|. . . do as the Romans do?|
William is over a week old, though in some ways it seems like a lifetime ago that he was born. I've been through many changes in the past week and also so many challenges. The greatest challenge has not been taking care of an infant, but managing the cultural differences that come with taking care of an infant. The Chinese approach to infant care, breastfeeding, and a mother's recovery is vastly different from that in the U.S. I am trying to keep an open mind. Ming's mom keeps reminding me, “When in Rome, do as the Romans do” or “入乡随俗” (rùxiāngsuísú) as the Chinese say. I have an idiom to respond: That's easier said than done (说起来容易,做起来难; Shuō qǐlái róngyì, zuò qǐlái nán).
|Eyes are open!|
As I mentioned before, after giving birth, Chinese women adhere to a strict one month confinement (坐月子zuò yuè zi). Since I had a c-section, I don't have to follow confinement rules as strictly as women who give birth vaginally. This really is a load off, as I don't think I would survive a month bed ridden during which I was forbidden to read, watch TV, or surf the internet. Despite my more lax lock down, the restrictions still seem endless. And ridiculous. I can't eat or drink anything cold and ideally not even at room temperature. This means to microwaving everything from milk for my cereal (which is disgusting) to bananas (actually not too bad). I shouldn't consume salt because it leads to blisters on the baby's lips. I'm forbidden from crying because it will dry up my milk. Obviously, I shouldn't go outside for the month, though I am allowed for the sole purpose of visiting the doctor.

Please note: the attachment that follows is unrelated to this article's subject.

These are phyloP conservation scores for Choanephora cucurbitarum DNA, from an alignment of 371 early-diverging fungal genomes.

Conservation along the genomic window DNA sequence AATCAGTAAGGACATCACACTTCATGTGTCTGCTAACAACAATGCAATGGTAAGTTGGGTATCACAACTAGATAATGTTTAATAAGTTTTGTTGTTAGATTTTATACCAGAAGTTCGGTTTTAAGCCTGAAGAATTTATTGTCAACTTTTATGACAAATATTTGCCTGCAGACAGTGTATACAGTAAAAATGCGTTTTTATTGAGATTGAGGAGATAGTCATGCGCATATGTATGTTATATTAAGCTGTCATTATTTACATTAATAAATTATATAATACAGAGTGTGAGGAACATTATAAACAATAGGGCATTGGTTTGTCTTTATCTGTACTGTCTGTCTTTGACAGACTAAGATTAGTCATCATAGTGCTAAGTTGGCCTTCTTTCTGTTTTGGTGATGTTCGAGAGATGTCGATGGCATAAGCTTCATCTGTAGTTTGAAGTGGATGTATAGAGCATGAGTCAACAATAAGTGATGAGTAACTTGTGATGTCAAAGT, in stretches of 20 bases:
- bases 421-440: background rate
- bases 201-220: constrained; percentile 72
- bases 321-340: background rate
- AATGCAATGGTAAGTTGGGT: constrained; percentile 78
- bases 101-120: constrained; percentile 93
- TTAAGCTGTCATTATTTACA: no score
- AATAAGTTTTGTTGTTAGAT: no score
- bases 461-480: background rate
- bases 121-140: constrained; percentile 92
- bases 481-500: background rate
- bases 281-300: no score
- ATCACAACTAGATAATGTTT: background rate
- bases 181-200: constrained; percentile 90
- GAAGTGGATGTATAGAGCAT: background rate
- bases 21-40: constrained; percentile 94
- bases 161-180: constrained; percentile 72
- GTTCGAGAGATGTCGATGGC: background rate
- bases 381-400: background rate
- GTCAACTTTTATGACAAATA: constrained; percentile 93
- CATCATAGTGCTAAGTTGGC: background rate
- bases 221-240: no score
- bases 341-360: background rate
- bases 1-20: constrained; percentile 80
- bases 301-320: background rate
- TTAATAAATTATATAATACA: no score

Despite it all, I'm trying to stay positive. It's not easy though; I totally lost my cool the other night. It was mentioned, for the third or forth time, that the baby's watery bowel movements could only be attributed to my drinking bottled water while in the hospital. When I tried to argue that nearly all American women drink room temperature or even (the horror) cold beverage while nursing, my rationale was brushed away. After all, I'm in China, I should do as the Chinese do.